Author + information
- Jing Fang, MD⁎ (, )
- Nora L. Keenan, PhD,
- George A. Mensah, MD and
- Janet B. Croft, PhD
- ↵⁎Centers for Disease Control and Prevention, 4770 Bulford Hwy, NE, MS K-47, Atlanta, Georgia 30341-3717
We would like to thank Dr. Sorrell and colleagues for their interest in our work (1). The primary objective of our study was to use national surveillance data to examine annual hospitalization rates and trends in characteristics for patients hospitalized with heart failure as either the first-listed diagnosis or additional (second to seventh) diagnosis, as well as to assess the trends in other clinical conditions that lead to hospitalization among patients with any mention of heart failure. Thus, we did not present data on left ventricular ejection fraction or speculate on the impact of systolic or diastolic ventricular function in our conclusions. In fact, the National Hospital Discharge Survey contains no information for any measurement of left ventricular function.
We agree with Dr. Sorrell and colleagues that a substantial proportion of patients have heart failure with preserved systolic function and that this proportion has increased over time (2). We would like to use International Classification of Diseases–Ninth Revision–Clinical Modification (ICD-9-CM) codes to identify heart failure with systolic heart failure (ICD-9-CM 428.2) and diastolic heart failure (ICD-9-CM 428.3). Unfortunately, these codes were not in effect until 2003. Previously, both conditions were coded as 428.0. The data showed that the percentages of recorded isolated systolic heart failure were 1.2%, 1.7%, and 1.8% for 2003, 2004, and 2005, respectively, and the corresponding percentages for isolated diastolic heart failure were 3.0%, 4.3%, and 4.5%, respectively. Although the percentages for diastolic heart failure were more than twice those of systolic heart failure, neither contributed a significant proportion to total heart failure. However, as pointed out by Dr. Sorrell and colleagues, women had a higher proportion of isolated diastolic heart failure than men (4.7% vs. 3.0%, p < 0.001) and had a lower proportion of isolated systolic heart failure (1.2% vs. 2.0%, p < 0.001). Because only 3 years of hospitalization data are available for identifying systolic heart failure and diastolic heart failure separately, we are unable to present 25-year trends.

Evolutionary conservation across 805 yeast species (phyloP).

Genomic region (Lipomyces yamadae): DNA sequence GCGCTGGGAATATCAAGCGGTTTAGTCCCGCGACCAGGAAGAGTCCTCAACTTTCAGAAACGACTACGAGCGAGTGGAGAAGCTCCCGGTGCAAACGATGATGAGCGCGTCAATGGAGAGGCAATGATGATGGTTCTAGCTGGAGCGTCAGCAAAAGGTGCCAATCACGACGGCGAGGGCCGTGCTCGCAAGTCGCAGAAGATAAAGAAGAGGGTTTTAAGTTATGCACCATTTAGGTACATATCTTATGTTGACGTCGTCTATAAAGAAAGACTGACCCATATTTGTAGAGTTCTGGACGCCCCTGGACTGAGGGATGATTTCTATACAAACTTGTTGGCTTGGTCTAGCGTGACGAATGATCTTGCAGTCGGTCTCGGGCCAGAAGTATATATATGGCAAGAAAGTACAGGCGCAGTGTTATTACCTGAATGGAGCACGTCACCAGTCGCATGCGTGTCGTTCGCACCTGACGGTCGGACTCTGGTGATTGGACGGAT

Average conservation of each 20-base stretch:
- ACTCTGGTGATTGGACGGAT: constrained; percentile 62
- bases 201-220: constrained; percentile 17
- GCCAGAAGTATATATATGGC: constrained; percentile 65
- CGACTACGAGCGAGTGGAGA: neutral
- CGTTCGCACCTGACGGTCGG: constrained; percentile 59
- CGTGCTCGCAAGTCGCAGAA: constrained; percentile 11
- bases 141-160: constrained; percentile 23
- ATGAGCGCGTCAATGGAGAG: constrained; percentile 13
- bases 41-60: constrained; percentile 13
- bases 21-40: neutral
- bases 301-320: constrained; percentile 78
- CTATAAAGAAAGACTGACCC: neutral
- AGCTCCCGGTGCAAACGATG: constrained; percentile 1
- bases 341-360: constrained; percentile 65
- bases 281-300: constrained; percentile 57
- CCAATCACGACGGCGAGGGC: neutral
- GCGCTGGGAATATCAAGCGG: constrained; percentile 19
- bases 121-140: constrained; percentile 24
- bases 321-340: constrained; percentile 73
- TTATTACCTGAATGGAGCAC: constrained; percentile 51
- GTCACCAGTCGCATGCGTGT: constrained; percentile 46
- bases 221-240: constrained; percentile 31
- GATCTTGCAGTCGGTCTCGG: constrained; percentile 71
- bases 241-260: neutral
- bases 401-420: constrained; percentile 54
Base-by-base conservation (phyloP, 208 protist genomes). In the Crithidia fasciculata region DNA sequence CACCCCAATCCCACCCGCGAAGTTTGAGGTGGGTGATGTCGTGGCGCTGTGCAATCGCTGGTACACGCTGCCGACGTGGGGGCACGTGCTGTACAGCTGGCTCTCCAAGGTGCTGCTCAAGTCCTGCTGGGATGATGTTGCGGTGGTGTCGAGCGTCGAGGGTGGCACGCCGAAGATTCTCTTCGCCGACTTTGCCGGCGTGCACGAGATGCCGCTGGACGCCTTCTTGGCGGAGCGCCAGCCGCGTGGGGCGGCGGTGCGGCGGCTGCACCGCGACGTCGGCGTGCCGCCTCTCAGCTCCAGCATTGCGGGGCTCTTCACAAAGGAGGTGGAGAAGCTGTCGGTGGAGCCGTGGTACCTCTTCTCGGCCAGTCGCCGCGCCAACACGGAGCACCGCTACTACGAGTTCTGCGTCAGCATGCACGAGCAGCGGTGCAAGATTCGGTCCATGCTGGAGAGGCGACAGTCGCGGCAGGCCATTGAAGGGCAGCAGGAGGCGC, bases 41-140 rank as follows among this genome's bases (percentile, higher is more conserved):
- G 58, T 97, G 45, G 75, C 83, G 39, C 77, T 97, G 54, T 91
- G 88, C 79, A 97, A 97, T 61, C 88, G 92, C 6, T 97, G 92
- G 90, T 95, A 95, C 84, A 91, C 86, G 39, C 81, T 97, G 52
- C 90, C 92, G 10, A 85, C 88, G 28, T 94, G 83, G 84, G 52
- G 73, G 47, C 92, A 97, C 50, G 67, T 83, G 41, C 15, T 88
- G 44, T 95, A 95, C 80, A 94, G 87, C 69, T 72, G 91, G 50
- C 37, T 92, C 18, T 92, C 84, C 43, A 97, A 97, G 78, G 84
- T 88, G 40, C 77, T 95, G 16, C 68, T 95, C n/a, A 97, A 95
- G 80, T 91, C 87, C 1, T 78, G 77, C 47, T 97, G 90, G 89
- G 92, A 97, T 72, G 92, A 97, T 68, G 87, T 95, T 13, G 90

Therefore, with the limitations of the National Hospital Discharge Survey, we are unable to conclude that the increase in the prevalence of diastolic heart failure contributed to the finding of increasing heart failure hospitalization over the past 25 years.
- American College of Cardiology Foundation